Boulder’s Historic Landmarks and Planning

Posted by on Friday, November 21st, 2014 at 7:50am.

Re/MAX of Boulder Radio continues its history kick this week with Duane Duggan interviewing James Hewat, the senior historic preservation planner for the City of Boulder.  Boulder has a wealth of historic districts and landmark buildings and Hewat gave us the scoop on what that means for homeowners, buyers, REALTORS®, and citizens of Boulder.

Hewat has been with the City of Boulder as a historic preservation planner for 10 years and has a masters degree in historic preservation.  His deep knowledge of Boulder history and years of experience in preservation make him the perfect resource for anyone interested in making their property a landmark or proposing changes to already landmarked buildings.  

To give us a better understanding of what the Landmark Board does, Hewat began by explaining that the board originated with the Historic Preservation Ordinance in the 1970s.  The citizens of Boulder drafted the ordinance out of concern for the loss of historic buildings.  Once drafted it was brought to the city council and adopted, creating the need for a Landmark Board.  The mission of the Landmark Board is to identify, designate, and review what will happen to historic buildings.  However, the Landmark Board for the city of Boulder is not the same as Historic Boulder, which Hewat explained, is a city wide non-profit which advocates for city preservation.       

Boulder has come a long way since the 1970s and now has 10 historic districts and over 70 recognized landmarks.  With so many historic buildings needing to be preserved, it’s easy to see why the Landmark Board is so busy.  Not only do they designate which buildings are landmarked and preserved, they also oversee demolition permits necessary for everything from small adjustments to total demolitions.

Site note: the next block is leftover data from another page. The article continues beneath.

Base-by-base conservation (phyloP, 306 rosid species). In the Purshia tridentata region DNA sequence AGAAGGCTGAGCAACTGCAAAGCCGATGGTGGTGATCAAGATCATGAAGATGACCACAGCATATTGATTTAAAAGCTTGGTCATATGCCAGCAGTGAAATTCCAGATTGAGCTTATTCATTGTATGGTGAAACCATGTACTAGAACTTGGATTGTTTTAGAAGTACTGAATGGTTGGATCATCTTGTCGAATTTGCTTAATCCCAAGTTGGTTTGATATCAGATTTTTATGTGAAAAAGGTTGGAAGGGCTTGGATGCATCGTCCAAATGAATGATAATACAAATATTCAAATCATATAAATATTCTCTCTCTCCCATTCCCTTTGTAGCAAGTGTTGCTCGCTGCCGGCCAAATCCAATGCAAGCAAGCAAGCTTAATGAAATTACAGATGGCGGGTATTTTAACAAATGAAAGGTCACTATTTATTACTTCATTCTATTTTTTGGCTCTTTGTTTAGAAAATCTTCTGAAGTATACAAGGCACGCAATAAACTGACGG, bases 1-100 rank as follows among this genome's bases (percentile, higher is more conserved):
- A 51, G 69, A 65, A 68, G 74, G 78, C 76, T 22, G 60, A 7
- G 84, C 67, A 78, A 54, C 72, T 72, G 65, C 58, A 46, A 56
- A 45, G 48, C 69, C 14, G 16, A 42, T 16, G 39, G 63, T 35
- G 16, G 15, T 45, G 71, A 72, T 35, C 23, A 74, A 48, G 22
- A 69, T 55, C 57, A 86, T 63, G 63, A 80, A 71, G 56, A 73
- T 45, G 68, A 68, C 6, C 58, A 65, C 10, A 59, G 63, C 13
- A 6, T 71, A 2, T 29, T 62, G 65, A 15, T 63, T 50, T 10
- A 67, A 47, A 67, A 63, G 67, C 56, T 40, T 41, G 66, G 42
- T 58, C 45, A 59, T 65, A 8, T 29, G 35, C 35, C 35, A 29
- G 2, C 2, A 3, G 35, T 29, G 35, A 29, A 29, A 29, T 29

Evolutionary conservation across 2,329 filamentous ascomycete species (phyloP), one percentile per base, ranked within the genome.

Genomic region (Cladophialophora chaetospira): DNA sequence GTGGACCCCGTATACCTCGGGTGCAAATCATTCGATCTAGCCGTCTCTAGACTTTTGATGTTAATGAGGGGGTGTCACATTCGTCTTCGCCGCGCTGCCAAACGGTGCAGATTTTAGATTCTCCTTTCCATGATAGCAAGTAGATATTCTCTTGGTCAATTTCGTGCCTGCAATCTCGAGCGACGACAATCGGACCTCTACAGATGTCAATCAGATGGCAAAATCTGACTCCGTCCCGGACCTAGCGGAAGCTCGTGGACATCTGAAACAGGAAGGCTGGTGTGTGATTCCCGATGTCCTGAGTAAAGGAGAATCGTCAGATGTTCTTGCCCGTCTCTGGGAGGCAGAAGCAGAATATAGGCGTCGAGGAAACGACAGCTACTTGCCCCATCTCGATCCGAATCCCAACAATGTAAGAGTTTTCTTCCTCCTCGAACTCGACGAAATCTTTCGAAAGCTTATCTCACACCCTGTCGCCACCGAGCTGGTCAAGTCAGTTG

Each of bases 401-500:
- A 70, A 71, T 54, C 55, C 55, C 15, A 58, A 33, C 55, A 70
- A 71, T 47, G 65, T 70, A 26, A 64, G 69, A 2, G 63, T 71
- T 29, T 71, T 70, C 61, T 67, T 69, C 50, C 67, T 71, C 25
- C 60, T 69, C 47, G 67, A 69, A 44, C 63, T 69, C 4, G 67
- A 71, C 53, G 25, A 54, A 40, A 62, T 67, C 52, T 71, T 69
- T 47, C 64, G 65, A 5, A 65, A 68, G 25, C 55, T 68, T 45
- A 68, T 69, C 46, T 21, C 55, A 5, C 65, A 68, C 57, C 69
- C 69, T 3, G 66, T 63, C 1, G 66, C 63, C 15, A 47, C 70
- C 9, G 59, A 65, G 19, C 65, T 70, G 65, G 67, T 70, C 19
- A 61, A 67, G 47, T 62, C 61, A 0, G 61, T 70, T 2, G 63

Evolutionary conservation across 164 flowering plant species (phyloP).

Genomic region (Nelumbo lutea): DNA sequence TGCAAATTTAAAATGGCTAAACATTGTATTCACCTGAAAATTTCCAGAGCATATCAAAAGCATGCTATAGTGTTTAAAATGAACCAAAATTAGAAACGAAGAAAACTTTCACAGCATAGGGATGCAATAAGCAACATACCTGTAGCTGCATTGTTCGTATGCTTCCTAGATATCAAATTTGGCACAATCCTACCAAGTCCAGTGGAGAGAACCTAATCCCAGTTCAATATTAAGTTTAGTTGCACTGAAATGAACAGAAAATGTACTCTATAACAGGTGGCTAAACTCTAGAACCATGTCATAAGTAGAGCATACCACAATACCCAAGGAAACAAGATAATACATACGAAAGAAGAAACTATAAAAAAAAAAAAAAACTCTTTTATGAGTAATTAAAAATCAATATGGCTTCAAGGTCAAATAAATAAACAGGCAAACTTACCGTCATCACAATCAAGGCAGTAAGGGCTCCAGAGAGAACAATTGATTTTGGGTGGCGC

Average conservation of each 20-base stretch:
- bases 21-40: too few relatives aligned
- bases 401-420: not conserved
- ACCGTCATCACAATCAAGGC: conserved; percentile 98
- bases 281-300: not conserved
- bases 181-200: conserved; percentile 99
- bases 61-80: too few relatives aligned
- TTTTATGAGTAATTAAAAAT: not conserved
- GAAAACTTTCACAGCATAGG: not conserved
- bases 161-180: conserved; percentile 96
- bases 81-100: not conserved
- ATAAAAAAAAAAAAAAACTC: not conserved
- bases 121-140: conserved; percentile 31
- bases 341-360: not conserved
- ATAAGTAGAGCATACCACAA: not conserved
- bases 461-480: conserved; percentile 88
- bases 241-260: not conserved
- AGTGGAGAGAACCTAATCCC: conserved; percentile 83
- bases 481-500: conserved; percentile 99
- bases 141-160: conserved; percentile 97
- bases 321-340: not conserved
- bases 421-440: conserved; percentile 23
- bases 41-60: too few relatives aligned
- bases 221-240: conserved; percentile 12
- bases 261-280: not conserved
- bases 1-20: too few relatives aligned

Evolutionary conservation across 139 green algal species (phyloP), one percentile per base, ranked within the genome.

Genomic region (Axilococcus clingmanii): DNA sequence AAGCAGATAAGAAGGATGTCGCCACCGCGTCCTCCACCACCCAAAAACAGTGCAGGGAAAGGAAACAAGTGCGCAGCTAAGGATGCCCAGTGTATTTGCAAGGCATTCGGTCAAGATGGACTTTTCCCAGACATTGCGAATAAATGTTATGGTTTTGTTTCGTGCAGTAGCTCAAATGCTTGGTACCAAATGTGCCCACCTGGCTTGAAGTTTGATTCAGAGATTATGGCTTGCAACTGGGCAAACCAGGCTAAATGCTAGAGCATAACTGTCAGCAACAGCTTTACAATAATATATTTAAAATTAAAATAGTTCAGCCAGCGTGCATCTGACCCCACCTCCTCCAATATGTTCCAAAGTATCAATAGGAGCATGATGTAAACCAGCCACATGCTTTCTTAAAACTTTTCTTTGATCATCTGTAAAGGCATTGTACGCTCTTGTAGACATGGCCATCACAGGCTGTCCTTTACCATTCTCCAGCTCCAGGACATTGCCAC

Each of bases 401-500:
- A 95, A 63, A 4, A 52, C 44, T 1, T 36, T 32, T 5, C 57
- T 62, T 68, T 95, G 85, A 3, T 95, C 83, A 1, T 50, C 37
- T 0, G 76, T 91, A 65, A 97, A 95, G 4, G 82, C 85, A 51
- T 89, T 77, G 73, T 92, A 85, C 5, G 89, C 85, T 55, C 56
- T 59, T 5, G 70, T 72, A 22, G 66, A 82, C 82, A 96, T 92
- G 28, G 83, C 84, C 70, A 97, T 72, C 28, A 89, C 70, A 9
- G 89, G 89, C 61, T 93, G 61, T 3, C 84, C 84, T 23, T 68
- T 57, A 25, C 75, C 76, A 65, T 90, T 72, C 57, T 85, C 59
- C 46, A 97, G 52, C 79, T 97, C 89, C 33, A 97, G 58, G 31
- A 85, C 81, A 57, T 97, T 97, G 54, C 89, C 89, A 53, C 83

Hewat also covered the landmarking process for both homeowners and the city as well as the procedures for demolition permits.  While about 95% of demolition permits applied for are easily approved, there is a small portion that proves to be more problematic.  The same is true for landmarking a home.

In terms of selling and buying a home Hewat assured us that landmarking is a good thing. While some people may wonder if there are benefits to a landmarked home, he said in the long run studies have shown that landmarked homes do better on the market.  In addition, landmarking a home also comes with other incentives.

If you have any questions about landmarking a building or the demolition permit process the Landmark Board is very accessible and James Hewat is always happy to help.  For more information on any of these topics listen to the full radio interview at  For a complete list of the 10 historic districts and landmarked properties on a map or to learn more about the Landmark Board visit

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